Excuse the cliches, but Frank was in no uncertain terms an industry icon, a legend, a pioneer, a giant, an immortal. Frank was to the world of extrusion what Robert Schad has been to the world of injection molding. Now, if God has any questions about seven-layer sheet extrusion for thermoforming drinking cups, he knows who to ask. Heck, they might be stringing up a line now.

New Guide Offers Tips on Speeding Changeovers

By: James Callari 27. August 2014

 

Time, as the old adage goes, is money. This is certainly true for custom processors, who in large part are able to pay their bills based on how quickly they are able to transition from one job to the next. It makes no difference whether you are involved in injection molding, extrusion, blow molding or any other process; you don't make money if your not making parts.

 

There’s some help along the way. Check out  How to Reduce Changeover Time and Increase Throughput, available on line from Polymer Ohio and its subsidiary, OH!Manufacturing.

 

Does $1.8 million sound like a lot of cash. According to the guide, that's what it costs for a one-hour daily changeover on a fairly significant packaging project with the line running 240 days per year. Many manufacturers don’t even realize how much money is slipping out the door because they aren’t measuring properly. Maybe there are techniques where you can cut that time in half.

 

Can you improve your changeover procedures? Click here and download the PDF.

First-Ever Conference Planned on Conformal Cooling

By: James Callari 22. August 2014

Robert A. Beard & Associates, Inc. a well-known provider of technical, engineering and management support for plastics and Plastic Technologies, Inc. (PTI), a global leader in plastic-based package development is announcing the inaugural 2014 Conformal Cooling Conference.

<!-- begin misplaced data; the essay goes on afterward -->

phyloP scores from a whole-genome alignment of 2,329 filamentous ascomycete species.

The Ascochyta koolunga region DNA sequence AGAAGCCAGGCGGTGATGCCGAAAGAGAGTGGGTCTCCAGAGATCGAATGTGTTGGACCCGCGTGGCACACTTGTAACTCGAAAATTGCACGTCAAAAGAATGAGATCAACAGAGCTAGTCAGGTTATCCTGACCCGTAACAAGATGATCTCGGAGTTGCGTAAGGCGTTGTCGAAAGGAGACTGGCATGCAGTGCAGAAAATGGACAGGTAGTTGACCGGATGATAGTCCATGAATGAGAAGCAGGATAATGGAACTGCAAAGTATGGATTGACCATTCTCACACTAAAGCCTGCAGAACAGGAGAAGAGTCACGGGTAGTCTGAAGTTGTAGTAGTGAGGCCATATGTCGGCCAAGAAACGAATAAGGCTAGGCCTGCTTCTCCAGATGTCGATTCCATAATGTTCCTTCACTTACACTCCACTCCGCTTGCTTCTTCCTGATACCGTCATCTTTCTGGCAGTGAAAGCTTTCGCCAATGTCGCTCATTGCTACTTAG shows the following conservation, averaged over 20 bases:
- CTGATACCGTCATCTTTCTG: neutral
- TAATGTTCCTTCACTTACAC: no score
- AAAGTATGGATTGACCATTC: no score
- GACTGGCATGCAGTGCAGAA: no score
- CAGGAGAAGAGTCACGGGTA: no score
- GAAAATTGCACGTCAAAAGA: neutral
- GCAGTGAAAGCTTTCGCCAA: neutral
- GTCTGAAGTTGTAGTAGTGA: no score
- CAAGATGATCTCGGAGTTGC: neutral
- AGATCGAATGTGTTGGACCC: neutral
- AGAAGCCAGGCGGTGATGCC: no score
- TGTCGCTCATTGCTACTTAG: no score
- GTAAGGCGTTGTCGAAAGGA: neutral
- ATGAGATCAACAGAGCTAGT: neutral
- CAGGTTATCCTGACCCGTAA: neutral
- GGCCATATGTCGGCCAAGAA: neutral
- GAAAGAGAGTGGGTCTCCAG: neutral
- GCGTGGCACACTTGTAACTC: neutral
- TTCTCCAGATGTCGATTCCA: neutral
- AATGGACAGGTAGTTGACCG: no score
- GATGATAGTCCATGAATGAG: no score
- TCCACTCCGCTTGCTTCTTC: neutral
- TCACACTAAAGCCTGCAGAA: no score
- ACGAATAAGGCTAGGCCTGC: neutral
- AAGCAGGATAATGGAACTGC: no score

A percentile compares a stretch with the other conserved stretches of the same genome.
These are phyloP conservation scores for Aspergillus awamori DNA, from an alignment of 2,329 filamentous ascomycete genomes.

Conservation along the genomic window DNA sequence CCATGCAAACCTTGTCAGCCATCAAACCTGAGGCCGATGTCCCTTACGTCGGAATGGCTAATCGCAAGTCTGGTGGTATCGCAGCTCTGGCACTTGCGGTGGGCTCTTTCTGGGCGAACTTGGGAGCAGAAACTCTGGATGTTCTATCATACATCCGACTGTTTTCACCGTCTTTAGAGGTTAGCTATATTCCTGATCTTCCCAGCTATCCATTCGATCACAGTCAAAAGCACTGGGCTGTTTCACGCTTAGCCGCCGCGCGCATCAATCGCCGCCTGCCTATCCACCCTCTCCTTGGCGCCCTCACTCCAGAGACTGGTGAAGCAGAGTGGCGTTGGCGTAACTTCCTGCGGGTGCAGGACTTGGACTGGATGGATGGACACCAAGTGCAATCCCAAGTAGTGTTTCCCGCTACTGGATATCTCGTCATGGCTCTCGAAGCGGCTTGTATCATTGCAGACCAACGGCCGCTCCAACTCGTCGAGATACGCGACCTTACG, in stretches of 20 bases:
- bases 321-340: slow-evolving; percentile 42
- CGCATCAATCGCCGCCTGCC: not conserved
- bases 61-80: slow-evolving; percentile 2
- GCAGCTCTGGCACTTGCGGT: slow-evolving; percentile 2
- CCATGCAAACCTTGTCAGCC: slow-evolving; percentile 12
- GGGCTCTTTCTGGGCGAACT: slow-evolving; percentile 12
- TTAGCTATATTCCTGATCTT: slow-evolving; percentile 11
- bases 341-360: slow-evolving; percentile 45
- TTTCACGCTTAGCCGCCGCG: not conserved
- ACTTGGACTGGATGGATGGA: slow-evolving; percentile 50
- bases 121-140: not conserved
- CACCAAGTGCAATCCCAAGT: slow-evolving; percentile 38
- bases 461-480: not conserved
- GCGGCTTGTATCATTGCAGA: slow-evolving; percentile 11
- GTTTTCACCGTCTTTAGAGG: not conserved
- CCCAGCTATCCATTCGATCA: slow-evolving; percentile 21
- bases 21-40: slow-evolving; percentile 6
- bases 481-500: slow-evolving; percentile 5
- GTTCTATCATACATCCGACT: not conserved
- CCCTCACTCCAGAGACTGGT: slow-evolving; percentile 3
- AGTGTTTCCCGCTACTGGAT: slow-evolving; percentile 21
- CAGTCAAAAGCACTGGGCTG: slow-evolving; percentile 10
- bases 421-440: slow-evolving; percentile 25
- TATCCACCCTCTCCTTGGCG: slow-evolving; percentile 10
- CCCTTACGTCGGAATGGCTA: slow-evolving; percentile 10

The conference, Injection Molding Technology for Increased Efficiency and Profitability,  is aimed at helping OEMs, injection molders, and moldmakers to learn more about the advantages of conformal cooling.

 

The event will take place on Wednesday, September 17, 2014 at Automation Alley, Troy, Mich. Fees are $ 495.00, which includes lunch and any conference related materials. The session will begin 8:30 AM, with registration open at 8:00 AM.

 

Beard calls conformal cooling of injection molds "a game changer in the molding industry." Typical cycle reductions of 20% - 40% can be realized, lower reject rates are accomplished because of uniform cooling and stronger parts are achieved through lower molded-in stress.

 

“This technology accelerates the speed of heat transfer and does so more evenly on curved and complex geometry than with conventional molds. This results in improved quality and increased profitability,” states Beard. Click here for an article Beard wrote on the subject in the June 2014 issue of Plastics Technology.

 

Presentations will include:

 

  • Jeff Higgins, Moldflow Corp.: The Design & Analysis of Conformal Cooling Channels.

 

  • Reiner Westoff, Contura MTC GmbH: Vacuum Brazed Conformal Cooled Molds and  Rapid Heat Rapid Cool Process.

 

  • Augustin Niavas, EOS GmbH: Direct Metal Laser Sintering DMLS.

 

  • Doug Hepler, Polyshot: Vacuum Brazed Hot Runner Manifolds and Design Guide For Conformal Cooled Molds.

 

  • Barry Sutherland, North Coast Industrial Imaging: Technologies & Techniques For Troubleshooting Conformal Cooled Molds.

 

Report: Packaging Still Growing

By: James Callari 13. August 2014

 

Some have suggested that packaging is virtually recession-proof because of its connection to food. The Great Recession proved that might not be exactly true, but the contract packaging business still seems like a good market in which to stake a claim.

 

The third edition of the Contract Packaging Association's  The State of the Contract Packaging Industry revealed that: 

 

  • Since 2008, the contract packaging industry has more than doubled in growth.
  • The most prolific industry segments served by the contract packaging industry are food and beverage, but the personal care and pharmaceutical industries are poised for extensive growth through 2018.
  • Since 2008, the contract packaging industry has moved toward a workforce of full-time employees as opposed to using temporary labor yet the Affordable Care Act (ACA) may have a major impact on companies providing employee healthcare.

To ensure the confidentiality of those who participated in the report, the Contract Packaging Association secured the services of SAI Industrial LLC, the independent research firm, which conducted the research for the two previous studies.

 

For questions about the study email Mary Von Qualen